This month, federal agencies and local officials sent two powerful but conflicting messages to the American public about our right to record.

On May 14, the Justice Department submitted a letter to the Baltimore Police Department providing in-depth guidance on citizens’ right to record. The letter was submitted as part of a court case that dates back to 2010. The plaintiff, Christopher Sharp, alleges that after filming the arrest of his friend in Baltimore, police confiscated his mobile phone and deleted the video.

And while the Justice Department’s letter “specifically addresses the circumstances in this case,” it was also clearly meant to send a message to police departments and municipalities around the country. The authors take pains to point out that the guidance contained within the letter “also reflects the United States’ position on the basic elements of a constitutionally adequate policy on individuals’ right to record police activity.” This important statement came just a week after digital rights and press freedom advocates sent a joint letter to Attorney General Eric Holder asserting that in a changing media landscape it is increasingly vital for the DOJ to protect everyone’s right to record.

It’s worth noting that the Baltimore police tried to do the right thing in response to Sharp’s lawsuit. The department issued a “general order” meant to educate and explain the public’s rights in regard to recording police activity. However, the Justice Department saw the general order as inadequate. In its letter, the DOJ offers six guidelines for police departments and argues that the right to record is essential to “promote public access to information necessary to hold our governmental officers accountable.”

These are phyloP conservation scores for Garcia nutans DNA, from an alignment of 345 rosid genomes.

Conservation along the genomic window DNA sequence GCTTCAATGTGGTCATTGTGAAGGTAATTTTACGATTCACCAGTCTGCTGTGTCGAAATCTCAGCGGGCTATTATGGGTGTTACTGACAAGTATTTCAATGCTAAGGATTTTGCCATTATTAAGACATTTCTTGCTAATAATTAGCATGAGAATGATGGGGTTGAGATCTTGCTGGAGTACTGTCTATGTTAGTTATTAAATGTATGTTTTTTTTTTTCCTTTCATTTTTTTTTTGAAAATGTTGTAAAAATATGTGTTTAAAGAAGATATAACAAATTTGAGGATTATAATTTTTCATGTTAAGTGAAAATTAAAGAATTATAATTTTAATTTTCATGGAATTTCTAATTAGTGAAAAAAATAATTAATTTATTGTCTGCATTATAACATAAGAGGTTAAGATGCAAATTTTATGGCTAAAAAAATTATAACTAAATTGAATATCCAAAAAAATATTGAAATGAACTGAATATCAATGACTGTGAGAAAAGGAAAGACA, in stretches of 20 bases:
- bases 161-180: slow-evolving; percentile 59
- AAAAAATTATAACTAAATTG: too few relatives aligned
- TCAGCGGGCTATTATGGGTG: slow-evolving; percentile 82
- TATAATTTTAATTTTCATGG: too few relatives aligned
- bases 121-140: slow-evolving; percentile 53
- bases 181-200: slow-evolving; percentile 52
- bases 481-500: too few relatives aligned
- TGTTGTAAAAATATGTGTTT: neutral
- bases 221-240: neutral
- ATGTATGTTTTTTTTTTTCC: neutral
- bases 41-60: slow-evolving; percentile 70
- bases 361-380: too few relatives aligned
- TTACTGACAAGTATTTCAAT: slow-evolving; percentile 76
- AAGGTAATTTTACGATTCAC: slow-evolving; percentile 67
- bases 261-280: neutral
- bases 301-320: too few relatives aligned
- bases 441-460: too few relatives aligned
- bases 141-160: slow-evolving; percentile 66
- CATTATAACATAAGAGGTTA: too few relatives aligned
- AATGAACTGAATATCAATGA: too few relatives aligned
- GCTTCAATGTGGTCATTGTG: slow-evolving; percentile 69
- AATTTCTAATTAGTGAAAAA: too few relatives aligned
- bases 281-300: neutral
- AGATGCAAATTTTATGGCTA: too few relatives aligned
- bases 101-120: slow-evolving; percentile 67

The letter highlights a growing problem. While many police departments have policies in place for dealing with the press and conduct trainings on First Amendment and civil rights, the actions we have seen over the past six months suggest that something isn’t working. Indeed, after New York Police Department officers arrested nearly 20 journalists last November, Police Commissioner Ray Kelly told the force “not to unreasonably interfere with media.” And yet the following month, the NYPD arrested nearly 20 more journalists and detained or otherwise blocked others from reporting.

It’s no longer enough to treat these conflicts on a case-by-case basis. The DOJ letter is important because as the demographics of journalism change, conflicts between police and the press spike. With more freelance, independent and citizen journalists mixing with mainstream press in the streets and statehouses, we need to ensure that the First Amendment protects all forms of reporters. The DOJ has begun to provide leadership on this issue and is taking a step in the right direction.

Too Late for Chicago